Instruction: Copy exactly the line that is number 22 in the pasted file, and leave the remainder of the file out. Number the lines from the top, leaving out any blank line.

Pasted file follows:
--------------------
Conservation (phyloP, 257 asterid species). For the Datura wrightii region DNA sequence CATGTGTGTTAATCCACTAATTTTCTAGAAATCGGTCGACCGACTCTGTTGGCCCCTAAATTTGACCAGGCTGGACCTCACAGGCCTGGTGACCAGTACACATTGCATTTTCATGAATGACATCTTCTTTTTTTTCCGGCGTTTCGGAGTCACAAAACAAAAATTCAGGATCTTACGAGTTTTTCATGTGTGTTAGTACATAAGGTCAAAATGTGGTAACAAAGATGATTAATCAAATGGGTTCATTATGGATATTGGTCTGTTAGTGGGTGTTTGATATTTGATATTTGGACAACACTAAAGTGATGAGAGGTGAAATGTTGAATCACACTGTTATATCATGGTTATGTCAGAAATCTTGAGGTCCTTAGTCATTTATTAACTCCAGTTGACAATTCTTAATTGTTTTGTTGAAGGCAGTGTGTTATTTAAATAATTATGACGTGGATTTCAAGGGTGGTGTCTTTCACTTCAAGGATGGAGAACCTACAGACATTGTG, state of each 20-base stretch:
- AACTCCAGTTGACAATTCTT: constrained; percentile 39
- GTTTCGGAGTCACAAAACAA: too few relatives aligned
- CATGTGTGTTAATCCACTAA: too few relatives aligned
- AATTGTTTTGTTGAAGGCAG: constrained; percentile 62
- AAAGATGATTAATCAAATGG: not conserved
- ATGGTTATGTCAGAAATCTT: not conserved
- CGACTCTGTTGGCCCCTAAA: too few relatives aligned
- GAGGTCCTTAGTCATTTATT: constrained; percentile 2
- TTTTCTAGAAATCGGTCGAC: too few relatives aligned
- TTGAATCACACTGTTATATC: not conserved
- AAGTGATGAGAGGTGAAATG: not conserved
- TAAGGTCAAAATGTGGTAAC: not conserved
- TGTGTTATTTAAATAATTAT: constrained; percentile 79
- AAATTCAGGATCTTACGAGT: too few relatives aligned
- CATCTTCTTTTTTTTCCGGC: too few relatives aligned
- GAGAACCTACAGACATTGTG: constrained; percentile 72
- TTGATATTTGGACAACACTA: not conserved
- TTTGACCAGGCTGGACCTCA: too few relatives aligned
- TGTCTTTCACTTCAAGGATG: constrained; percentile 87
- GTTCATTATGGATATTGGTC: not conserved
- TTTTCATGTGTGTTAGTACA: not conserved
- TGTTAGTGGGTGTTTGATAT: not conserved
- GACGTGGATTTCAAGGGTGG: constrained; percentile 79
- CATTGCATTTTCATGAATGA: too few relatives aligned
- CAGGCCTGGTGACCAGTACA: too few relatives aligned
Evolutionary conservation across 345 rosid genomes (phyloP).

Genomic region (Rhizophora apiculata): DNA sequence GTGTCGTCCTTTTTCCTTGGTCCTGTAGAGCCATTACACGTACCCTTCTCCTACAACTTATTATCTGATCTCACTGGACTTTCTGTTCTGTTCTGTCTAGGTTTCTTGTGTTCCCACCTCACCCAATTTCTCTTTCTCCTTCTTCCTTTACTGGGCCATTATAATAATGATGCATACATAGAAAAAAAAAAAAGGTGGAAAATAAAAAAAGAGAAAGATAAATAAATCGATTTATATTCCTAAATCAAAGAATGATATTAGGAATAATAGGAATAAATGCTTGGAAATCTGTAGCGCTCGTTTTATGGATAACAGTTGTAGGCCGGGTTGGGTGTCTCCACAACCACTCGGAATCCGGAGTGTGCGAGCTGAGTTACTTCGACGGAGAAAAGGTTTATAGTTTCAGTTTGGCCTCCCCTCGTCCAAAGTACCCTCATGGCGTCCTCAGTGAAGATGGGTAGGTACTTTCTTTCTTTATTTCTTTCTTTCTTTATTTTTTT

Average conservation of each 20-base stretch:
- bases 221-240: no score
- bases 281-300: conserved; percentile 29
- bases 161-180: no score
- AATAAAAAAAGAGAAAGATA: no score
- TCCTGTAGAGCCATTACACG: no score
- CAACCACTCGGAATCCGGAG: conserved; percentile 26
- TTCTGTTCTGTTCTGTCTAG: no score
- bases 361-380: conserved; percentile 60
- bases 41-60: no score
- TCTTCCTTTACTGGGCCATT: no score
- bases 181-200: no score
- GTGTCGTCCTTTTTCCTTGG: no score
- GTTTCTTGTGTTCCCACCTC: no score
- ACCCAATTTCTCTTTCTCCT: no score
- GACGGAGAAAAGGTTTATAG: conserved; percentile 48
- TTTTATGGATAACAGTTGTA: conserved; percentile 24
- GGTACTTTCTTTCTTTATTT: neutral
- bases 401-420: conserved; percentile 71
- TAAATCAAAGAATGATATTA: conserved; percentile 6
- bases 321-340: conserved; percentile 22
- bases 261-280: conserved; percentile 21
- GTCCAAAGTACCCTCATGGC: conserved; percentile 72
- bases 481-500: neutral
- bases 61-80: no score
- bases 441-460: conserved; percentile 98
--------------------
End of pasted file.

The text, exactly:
- TTTTCATGTGTGTTAGTACA: not conserved